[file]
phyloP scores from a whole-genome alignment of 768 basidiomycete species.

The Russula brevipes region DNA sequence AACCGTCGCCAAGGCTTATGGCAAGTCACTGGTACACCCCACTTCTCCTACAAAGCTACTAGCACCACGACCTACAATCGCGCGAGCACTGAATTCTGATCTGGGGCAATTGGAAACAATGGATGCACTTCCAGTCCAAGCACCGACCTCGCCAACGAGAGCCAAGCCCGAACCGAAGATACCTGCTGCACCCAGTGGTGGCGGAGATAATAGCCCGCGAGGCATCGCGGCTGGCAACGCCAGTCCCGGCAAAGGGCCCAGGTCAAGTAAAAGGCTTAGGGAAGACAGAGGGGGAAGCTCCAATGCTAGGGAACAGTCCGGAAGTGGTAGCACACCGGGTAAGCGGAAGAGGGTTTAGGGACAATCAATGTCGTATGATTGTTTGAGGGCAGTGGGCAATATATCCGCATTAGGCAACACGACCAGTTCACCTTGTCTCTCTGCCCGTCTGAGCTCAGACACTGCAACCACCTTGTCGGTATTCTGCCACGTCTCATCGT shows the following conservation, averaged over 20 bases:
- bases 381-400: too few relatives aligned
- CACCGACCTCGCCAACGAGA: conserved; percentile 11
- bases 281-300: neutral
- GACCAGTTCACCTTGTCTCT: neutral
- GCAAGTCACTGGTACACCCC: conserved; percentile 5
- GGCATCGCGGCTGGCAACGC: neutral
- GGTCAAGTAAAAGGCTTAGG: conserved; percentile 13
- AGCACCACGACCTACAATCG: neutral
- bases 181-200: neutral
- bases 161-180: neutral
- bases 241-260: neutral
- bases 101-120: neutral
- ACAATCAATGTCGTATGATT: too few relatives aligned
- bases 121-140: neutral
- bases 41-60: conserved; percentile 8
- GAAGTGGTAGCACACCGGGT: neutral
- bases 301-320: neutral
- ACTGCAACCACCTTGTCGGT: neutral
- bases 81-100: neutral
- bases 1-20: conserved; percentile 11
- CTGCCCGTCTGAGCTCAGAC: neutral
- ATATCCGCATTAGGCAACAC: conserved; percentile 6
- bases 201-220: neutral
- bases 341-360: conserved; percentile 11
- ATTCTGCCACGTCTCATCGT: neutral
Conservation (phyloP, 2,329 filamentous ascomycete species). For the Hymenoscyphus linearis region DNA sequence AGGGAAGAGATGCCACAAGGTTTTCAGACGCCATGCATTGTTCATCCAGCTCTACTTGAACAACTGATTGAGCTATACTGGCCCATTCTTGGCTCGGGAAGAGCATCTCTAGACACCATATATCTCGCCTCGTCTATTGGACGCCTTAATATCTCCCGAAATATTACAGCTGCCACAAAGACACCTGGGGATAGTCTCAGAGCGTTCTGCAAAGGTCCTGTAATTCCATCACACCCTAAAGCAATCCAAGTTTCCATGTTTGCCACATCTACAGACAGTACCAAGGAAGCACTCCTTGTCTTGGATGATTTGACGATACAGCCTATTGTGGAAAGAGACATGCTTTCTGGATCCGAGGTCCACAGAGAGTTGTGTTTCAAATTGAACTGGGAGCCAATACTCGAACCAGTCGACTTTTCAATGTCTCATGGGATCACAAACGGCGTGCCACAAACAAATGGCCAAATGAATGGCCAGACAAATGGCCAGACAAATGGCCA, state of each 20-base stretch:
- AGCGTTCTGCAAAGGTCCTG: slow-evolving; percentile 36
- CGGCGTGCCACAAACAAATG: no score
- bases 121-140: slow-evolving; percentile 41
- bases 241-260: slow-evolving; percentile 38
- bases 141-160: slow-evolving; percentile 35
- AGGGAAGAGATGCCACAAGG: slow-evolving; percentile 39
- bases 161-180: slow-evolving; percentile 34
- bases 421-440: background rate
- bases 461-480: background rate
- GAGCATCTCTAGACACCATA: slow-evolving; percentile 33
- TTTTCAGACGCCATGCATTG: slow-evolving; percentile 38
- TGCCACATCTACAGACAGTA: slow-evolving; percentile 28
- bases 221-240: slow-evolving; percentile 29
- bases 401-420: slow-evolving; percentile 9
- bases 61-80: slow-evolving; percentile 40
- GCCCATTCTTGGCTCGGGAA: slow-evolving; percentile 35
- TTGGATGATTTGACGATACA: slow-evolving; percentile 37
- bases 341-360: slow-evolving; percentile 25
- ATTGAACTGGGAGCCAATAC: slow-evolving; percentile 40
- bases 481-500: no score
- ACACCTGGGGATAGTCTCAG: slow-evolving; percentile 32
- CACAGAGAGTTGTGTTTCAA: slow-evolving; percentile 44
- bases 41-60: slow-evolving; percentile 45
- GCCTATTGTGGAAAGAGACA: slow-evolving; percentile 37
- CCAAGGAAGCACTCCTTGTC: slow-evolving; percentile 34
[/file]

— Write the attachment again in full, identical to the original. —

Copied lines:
phyloP scores from a whole-genome alignment of 768 basidiomycete species.

The Russula brevipes region DNA sequence AACCGTCGCCAAGGCTTATGGCAAGTCACTGGTACACCCCACTTCTCCTACAAAGCTACTAGCACCACGACCTACAATCGCGCGAGCACTGAATTCTGATCTGGGGCAATTGGAAACAATGGATGCACTTCCAGTCCAAGCACCGACCTCGCCAACGAGAGCCAAGCCCGAACCGAAGATACCTGCTGCACCCAGTGGTGGCGGAGATAATAGCCCGCGAGGCATCGCGGCTGGCAACGCCAGTCCCGGCAAAGGGCCCAGGTCAAGTAAAAGGCTTAGGGAAGACAGAGGGGGAAGCTCCAATGCTAGGGAACAGTCCGGAAGTGGTAGCACACCGGGTAAGCGGAAGAGGGTTTAGGGACAATCAATGTCGTATGATTGTTTGAGGGCAGTGGGCAATATATCCGCATTAGGCAACACGACCAGTTCACCTTGTCTCTCTGCCCGTCTGAGCTCAGACACTGCAACCACCTTGTCGGTATTCTGCCACGTCTCATCGT shows the following conservation, averaged over 20 bases:
- bases 381-400: too few relatives aligned
- CACCGACCTCGCCAACGAGA: conserved; percentile 11
- bases 281-300: neutral
- GACCAGTTCACCTTGTCTCT: neutral
- GCAAGTCACTGGTACACCCC: conserved; percentile 5
- GGCATCGCGGCTGGCAACGC: neutral
- GGTCAAGTAAAAGGCTTAGG: conserved; percentile 13
- AGCACCACGACCTACAATCG: neutral
- bases 181-200: neutral
- bases 161-180: neutral
- bases 241-260: neutral
- bases 101-120: neutral
- ACAATCAATGTCGTATGATT: too few relatives aligned
- bases 121-140: neutral
- bases 41-60: conserved; percentile 8
- GAAGTGGTAGCACACCGGGT: neutral
- bases 301-320: neutral
- ACTGCAACCACCTTGTCGGT: neutral
- bases 81-100: neutral
- bases 1-20: conserved; percentile 11
- CTGCCCGTCTGAGCTCAGAC: neutral
- ATATCCGCATTAGGCAACAC: conserved; percentile 6
- bases 201-220: neutral
- bases 341-360: conserved; percentile 11
- ATTCTGCCACGTCTCATCGT: neutral
Conservation (phyloP, 2,329 filamentous ascomycete species). For the Hymenoscyphus linearis region DNA sequence AGGGAAGAGATGCCACAAGGTTTTCAGACGCCATGCATTGTTCATCCAGCTCTACTTGAACAACTGATTGAGCTATACTGGCCCATTCTTGGCTCGGGAAGAGCATCTCTAGACACCATATATCTCGCCTCGTCTATTGGACGCCTTAATATCTCCCGAAATATTACAGCTGCCACAAAGACACCTGGGGATAGTCTCAGAGCGTTCTGCAAAGGTCCTGTAATTCCATCACACCCTAAAGCAATCCAAGTTTCCATGTTTGCCACATCTACAGACAGTACCAAGGAAGCACTCCTTGTCTTGGATGATTTGACGATACAGCCTATTGTGGAAAGAGACATGCTTTCTGGATCCGAGGTCCACAGAGAGTTGTGTTTCAAATTGAACTGGGAGCCAATACTCGAACCAGTCGACTTTTCAATGTCTCATGGGATCACAAACGGCGTGCCACAAACAAATGGCCAAATGAATGGCCAGACAAATGGCCAGACAAATGGCCA, state of each 20-base stretch:
- AGCGTTCTGCAAAGGTCCTG: slow-evolving; percentile 36
- CGGCGTGCCACAAACAAATG: no score
- bases 121-140: slow-evolving; percentile 41
- bases 241-260: slow-evolving; percentile 38
- bases 141-160: slow-evolving; percentile 35
- AGGGAAGAGATGCCACAAGG: slow-evolving; percentile 39
- bases 161-180: slow-evolving; percentile 34
- bases 421-440: background rate
- bases 461-480: background rate
- GAGCATCTCTAGACACCATA: slow-evolving; percentile 33
- TTTTCAGACGCCATGCATTG: slow-evolving; percentile 38
- TGCCACATCTACAGACAGTA: slow-evolving; percentile 28
- bases 221-240: slow-evolving; percentile 29
- bases 401-420: slow-evolving; percentile 9
- bases 61-80: slow-evolving; percentile 40
- GCCCATTCTTGGCTCGGGAA: slow-evolving; percentile 35
- TTGGATGATTTGACGATACA: slow-evolving; percentile 37
- bases 341-360: slow-evolving; percentile 25
- ATTGAACTGGGAGCCAATAC: slow-evolving; percentile 40
- bases 481-500: no score
- ACACCTGGGGATAGTCTCAG: slow-evolving; percentile 32
- CACAGAGAGTTGTGTTTCAA: slow-evolving; percentile 44
- bases 41-60: slow-evolving; percentile 45
- GCCTATTGTGGAAAGAGACA: slow-evolving; percentile 37
- CCAAGGAAGCACTCCTTGTC: slow-evolving; percentile 34